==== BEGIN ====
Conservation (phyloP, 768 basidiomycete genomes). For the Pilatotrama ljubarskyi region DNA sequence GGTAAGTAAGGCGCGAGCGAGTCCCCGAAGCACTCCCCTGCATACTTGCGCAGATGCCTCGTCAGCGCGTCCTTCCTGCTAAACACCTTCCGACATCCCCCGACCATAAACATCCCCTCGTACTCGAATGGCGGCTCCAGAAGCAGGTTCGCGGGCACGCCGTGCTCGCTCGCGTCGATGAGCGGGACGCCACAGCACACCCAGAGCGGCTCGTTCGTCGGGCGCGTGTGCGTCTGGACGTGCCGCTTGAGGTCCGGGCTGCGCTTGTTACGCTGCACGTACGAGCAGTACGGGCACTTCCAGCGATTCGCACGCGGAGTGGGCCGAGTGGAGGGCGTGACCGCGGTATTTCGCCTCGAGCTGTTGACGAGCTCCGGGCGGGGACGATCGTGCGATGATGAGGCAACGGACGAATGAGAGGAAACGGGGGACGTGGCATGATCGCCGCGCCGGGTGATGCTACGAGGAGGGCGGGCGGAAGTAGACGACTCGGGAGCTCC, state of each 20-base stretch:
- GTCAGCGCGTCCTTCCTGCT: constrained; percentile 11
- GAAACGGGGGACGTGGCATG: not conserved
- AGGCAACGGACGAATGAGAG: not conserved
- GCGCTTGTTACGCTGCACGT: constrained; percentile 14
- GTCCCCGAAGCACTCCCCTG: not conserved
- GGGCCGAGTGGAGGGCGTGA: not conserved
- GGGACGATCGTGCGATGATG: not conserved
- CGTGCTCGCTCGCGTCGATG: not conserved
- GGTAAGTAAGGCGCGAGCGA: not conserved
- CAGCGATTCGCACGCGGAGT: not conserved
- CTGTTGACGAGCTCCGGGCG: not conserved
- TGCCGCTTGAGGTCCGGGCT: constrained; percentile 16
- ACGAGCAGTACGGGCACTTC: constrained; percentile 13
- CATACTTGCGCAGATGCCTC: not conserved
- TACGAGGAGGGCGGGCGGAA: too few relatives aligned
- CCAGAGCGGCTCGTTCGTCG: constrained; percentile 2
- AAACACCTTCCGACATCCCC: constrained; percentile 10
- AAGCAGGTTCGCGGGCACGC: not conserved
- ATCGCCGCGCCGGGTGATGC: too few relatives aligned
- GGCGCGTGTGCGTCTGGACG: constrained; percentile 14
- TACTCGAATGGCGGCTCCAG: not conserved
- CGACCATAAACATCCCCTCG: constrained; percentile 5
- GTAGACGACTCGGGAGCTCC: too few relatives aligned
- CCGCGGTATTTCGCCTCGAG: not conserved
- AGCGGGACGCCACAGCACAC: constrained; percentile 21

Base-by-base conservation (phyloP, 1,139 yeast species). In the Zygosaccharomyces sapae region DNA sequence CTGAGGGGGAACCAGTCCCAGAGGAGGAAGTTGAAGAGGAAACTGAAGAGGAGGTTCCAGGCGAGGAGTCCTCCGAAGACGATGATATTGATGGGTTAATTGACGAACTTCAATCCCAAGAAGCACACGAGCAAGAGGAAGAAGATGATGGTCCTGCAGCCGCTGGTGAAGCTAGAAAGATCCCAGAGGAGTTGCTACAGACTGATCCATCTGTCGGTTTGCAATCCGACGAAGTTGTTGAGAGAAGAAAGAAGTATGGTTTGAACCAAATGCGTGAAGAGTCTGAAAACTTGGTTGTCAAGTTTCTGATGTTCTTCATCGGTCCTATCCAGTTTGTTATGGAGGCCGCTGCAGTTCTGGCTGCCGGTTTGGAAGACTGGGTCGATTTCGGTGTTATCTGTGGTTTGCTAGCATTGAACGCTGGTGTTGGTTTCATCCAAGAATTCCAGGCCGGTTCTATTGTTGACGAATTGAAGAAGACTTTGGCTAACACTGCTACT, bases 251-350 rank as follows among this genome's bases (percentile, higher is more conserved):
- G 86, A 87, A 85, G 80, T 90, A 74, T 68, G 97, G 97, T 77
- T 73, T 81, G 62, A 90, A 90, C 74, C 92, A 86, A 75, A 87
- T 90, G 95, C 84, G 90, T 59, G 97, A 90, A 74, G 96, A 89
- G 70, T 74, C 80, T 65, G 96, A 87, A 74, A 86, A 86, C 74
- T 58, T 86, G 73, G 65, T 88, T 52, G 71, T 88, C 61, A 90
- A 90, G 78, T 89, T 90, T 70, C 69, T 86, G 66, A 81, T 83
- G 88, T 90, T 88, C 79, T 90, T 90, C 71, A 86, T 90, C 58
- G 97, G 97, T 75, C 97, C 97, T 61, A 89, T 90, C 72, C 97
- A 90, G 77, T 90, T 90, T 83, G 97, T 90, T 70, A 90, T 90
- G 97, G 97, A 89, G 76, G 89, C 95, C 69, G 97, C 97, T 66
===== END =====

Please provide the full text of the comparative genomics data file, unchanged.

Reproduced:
Conservation (phyloP, 768 basidiomycete genomes). For the Pilatotrama ljubarskyi region DNA sequence GGTAAGTAAGGCGCGAGCGAGTCCCCGAAGCACTCCCCTGCATACTTGCGCAGATGCCTCGTCAGCGCGTCCTTCCTGCTAAACACCTTCCGACATCCCCCGACCATAAACATCCCCTCGTACTCGAATGGCGGCTCCAGAAGCAGGTTCGCGGGCACGCCGTGCTCGCTCGCGTCGATGAGCGGGACGCCACAGCACACCCAGAGCGGCTCGTTCGTCGGGCGCGTGTGCGTCTGGACGTGCCGCTTGAGGTCCGGGCTGCGCTTGTTACGCTGCACGTACGAGCAGTACGGGCACTTCCAGCGATTCGCACGCGGAGTGGGCCGAGTGGAGGGCGTGACCGCGGTATTTCGCCTCGAGCTGTTGACGAGCTCCGGGCGGGGACGATCGTGCGATGATGAGGCAACGGACGAATGAGAGGAAACGGGGGACGTGGCATGATCGCCGCGCCGGGTGATGCTACGAGGAGGGCGGGCGGAAGTAGACGACTCGGGAGCTCC, state of each 20-base stretch:
- GTCAGCGCGTCCTTCCTGCT: constrained; percentile 11
- GAAACGGGGGACGTGGCATG: not conserved
- AGGCAACGGACGAATGAGAG: not conserved
- GCGCTTGTTACGCTGCACGT: constrained; percentile 14
- GTCCCCGAAGCACTCCCCTG: not conserved
- GGGCCGAGTGGAGGGCGTGA: not conserved
- GGGACGATCGTGCGATGATG: not conserved
- CGTGCTCGCTCGCGTCGATG: not conserved
- GGTAAGTAAGGCGCGAGCGA: not conserved
- CAGCGATTCGCACGCGGAGT: not conserved
- CTGTTGACGAGCTCCGGGCG: not conserved
- TGCCGCTTGAGGTCCGGGCT: constrained; percentile 16
- ACGAGCAGTACGGGCACTTC: constrained; percentile 13
- CATACTTGCGCAGATGCCTC: not conserved
- TACGAGGAGGGCGGGCGGAA: too few relatives aligned
- CCAGAGCGGCTCGTTCGTCG: constrained; percentile 2
- AAACACCTTCCGACATCCCC: constrained; percentile 10
- AAGCAGGTTCGCGGGCACGC: not conserved
- ATCGCCGCGCCGGGTGATGC: too few relatives aligned
- GGCGCGTGTGCGTCTGGACG: constrained; percentile 14
- TACTCGAATGGCGGCTCCAG: not conserved
- CGACCATAAACATCCCCTCG: constrained; percentile 5
- GTAGACGACTCGGGAGCTCC: too few relatives aligned
- CCGCGGTATTTCGCCTCGAG: not conserved
- AGCGGGACGCCACAGCACAC: constrained; percentile 21

Base-by-base conservation (phyloP, 1,139 yeast species). In the Zygosaccharomyces sapae region DNA sequence CTGAGGGGGAACCAGTCCCAGAGGAGGAAGTTGAAGAGGAAACTGAAGAGGAGGTTCCAGGCGAGGAGTCCTCCGAAGACGATGATATTGATGGGTTAATTGACGAACTTCAATCCCAAGAAGCACACGAGCAAGAGGAAGAAGATGATGGTCCTGCAGCCGCTGGTGAAGCTAGAAAGATCCCAGAGGAGTTGCTACAGACTGATCCATCTGTCGGTTTGCAATCCGACGAAGTTGTTGAGAGAAGAAAGAAGTATGGTTTGAACCAAATGCGTGAAGAGTCTGAAAACTTGGTTGTCAAGTTTCTGATGTTCTTCATCGGTCCTATCCAGTTTGTTATGGAGGCCGCTGCAGTTCTGGCTGCCGGTTTGGAAGACTGGGTCGATTTCGGTGTTATCTGTGGTTTGCTAGCATTGAACGCTGGTGTTGGTTTCATCCAAGAATTCCAGGCCGGTTCTATTGTTGACGAATTGAAGAAGACTTTGGCTAACACTGCTACT, bases 251-350 rank as follows among this genome's bases (percentile, higher is more conserved):
- G 86, A 87, A 85, G 80, T 90, A 74, T 68, G 97, G 97, T 77
- T 73, T 81, G 62, A 90, A 90, C 74, C 92, A 86, A 75, A 87
- T 90, G 95, C 84, G 90, T 59, G 97, A 90, A 74, G 96, A 89
- G 70, T 74, C 80, T 65, G 96, A 87, A 74, A 86, A 86, C 74
- T 58, T 86, G 73, G 65, T 88, T 52, G 71, T 88, C 61, A 90
- A 90, G 78, T 89, T 90, T 70, C 69, T 86, G 66, A 81, T 83
- G 88, T 90, T 88, C 79, T 90, T 90, C 71, A 86, T 90, C 58
- G 97, G 97, T 75, C 97, C 97, T 61, A 89, T 90, C 72, C 97
- A 90, G 77, T 90, T 90, T 83, G 97, T 90, T 70, A 90, T 90
- G 97, G 97, A 89, G 76, G 89, C 95, C 69, G 97, C 97, T 66